Ellen Kaplan delivered a blunt message Wednesday to members of a presidential blue-ribbon panel on election reform. The 2012 vote in Philadelphia was a “national embarrassment” spoiled by massive confusion, partisanship, and mismanagement, said Kaplan, policy director of the watchdog group Committee of Seventy. She pointed to numbers such as the 26,986 provisional ballots cast, more than 12,000 of them by registered voters who should have been allowed to use voting machines, and almost 100 Republican poll inspectors who “were not permitted to sit” by their Democratic counterparts and had to get court orders. “Perhaps,” she added, in what could be a touch of overstatement, “the worst-run election in the city’s history.”
There was a time, not so long ago, when the phrase “permanent campaign” described a state of mind. Now, as the number of state legislators who find themselves facing recall efforts mounts, the permanent campaign is taking on a much more literal meaning. The recall election, once reserved for forcing out elected officials accused of crimes, ethics violations or gross misconduct, has become an overtly political tool — there’s even an app for recalls now. Since 2011, voters in four states have successfully mounted petition drives to recall state legislators over new laws curbing the influence of public unions or expanding the reach of background checks on gun purchasers. The number of recalls has spiked dramatically in recent years. Of the 32 successful recalls in the United States since 1911, one third — 11 — have taken place since 2011.
Coming soon to a political campaign near you: Bitcoin donations? The Federal Election Commission is poised to determine rules governing donations made in Bitcoins and how they apply to political campaigns. Attorneys for Conservative Action Fund PAC asked the agency decide if political candidates and outside groups are allowed to accept the digital currency, in addition to U.S. dollars. “As increasing numbers of individuals trade in Bitcoin, political parties and candidates also wish to accept and spend this new currency,” Dan Backer of DB Capitol Strategies wrote in the request. The request lays out 24 technical questions for the FEC regarding the use of Bitcoin as political contributions. Backer told POLITICO that he expects that by 2014, many federal candidates will be interested in accepting the currency — and that many donors will demand it. “We see a real future for this, especially among libertarian-minded supporters,” Backer said.
Editorials: The Voting Rights Act decision as a clear example of judicial activism | Constitution Daily
Last week, Eric Holder announced that the Department of Justice would sue Texas over its new voting ID law and redistricting plan. Vowing that the U.S. wouldn’t allow the recent Supreme Court decision gutting Sections 4 and 5 of the Voting Rights Act to invite states to suppress minority voting rights, Holder promised that the Obama administration would sue under a different provision of the Voting Rights Act—Section 2—which the Court didn’t address in the case. As Molly Redden has reported, the lawsuits face an uphill battle because courts have interpreted Section 2 of the voting rights act to ban only voting practices that are intentionally discriminatory and have established a high burden of proof for intentional discrimination. There is, however, another, deeper reason that the Section 2 suits are unlikely to succeed: several of the conservative justices on the Supreme Court have expressed deep skepticism about the constitutionality of Section 2 of the Voting Rights Act itself.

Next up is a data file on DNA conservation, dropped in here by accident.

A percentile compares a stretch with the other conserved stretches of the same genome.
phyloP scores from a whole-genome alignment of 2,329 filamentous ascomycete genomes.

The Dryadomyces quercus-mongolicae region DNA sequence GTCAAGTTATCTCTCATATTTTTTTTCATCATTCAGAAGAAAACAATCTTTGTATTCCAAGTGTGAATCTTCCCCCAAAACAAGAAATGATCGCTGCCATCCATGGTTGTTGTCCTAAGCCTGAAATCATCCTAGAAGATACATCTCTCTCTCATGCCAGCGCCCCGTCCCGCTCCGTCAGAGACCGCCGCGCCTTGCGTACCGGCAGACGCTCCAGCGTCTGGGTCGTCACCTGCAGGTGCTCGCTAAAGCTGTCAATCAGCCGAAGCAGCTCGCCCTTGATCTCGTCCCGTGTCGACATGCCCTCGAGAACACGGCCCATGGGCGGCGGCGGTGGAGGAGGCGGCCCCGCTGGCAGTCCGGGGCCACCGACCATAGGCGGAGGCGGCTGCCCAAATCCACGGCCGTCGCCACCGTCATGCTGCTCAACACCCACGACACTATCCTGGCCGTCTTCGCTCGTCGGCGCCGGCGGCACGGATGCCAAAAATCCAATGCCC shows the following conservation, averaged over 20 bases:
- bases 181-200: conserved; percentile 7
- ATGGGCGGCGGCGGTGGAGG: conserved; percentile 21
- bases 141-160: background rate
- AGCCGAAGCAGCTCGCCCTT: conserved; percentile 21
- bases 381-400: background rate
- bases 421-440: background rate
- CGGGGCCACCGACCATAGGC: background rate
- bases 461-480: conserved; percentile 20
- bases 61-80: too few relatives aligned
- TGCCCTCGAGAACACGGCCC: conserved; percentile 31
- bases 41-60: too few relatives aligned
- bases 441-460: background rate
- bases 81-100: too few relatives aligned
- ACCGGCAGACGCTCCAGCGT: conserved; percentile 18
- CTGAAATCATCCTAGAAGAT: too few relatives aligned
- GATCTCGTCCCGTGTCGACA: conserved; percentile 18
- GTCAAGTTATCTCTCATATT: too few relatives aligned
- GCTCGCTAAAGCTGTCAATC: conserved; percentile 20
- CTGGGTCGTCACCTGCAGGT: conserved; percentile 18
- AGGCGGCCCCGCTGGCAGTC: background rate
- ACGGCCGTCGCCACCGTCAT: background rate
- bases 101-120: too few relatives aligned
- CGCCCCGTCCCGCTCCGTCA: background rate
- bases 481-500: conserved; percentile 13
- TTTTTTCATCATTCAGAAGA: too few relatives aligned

Most of the electorate can’t be bothered with midterm elections, and this has had large consequences—none of them good—for our political system and our country. Voting for a president might be exciting or dutiful, worth troubling ourselves for. But the midterms, in which a varying number of governorships are up for election, as well as the entire House of Representatives and one third of the Senate, just don’t seem worth as much effort. Such inaction is a political act in itself, with major effects. In the past ten elections, voter turnout for presidential contests—which requires a tremendous and expensive effort by the campaigns—has ranged from 51.7 to 61.6 percent, while for the midterms it’s been in the high thirties. Turnout was highest for the two midterms in which the Republicans made their greatest gains: in 1994, when Clinton was president, it was 41.1 percent and in 2010 it was 41.6 percent. In 2006, when Bush was president, the Democrats took over the House and Senate and won most of the governorships, turnout was the next highest, 40.4 percent. The quality of the candidates, the economy, and many unexpected issues of course determine the atmosphere of an election; but in the end turnout is almost always decisive.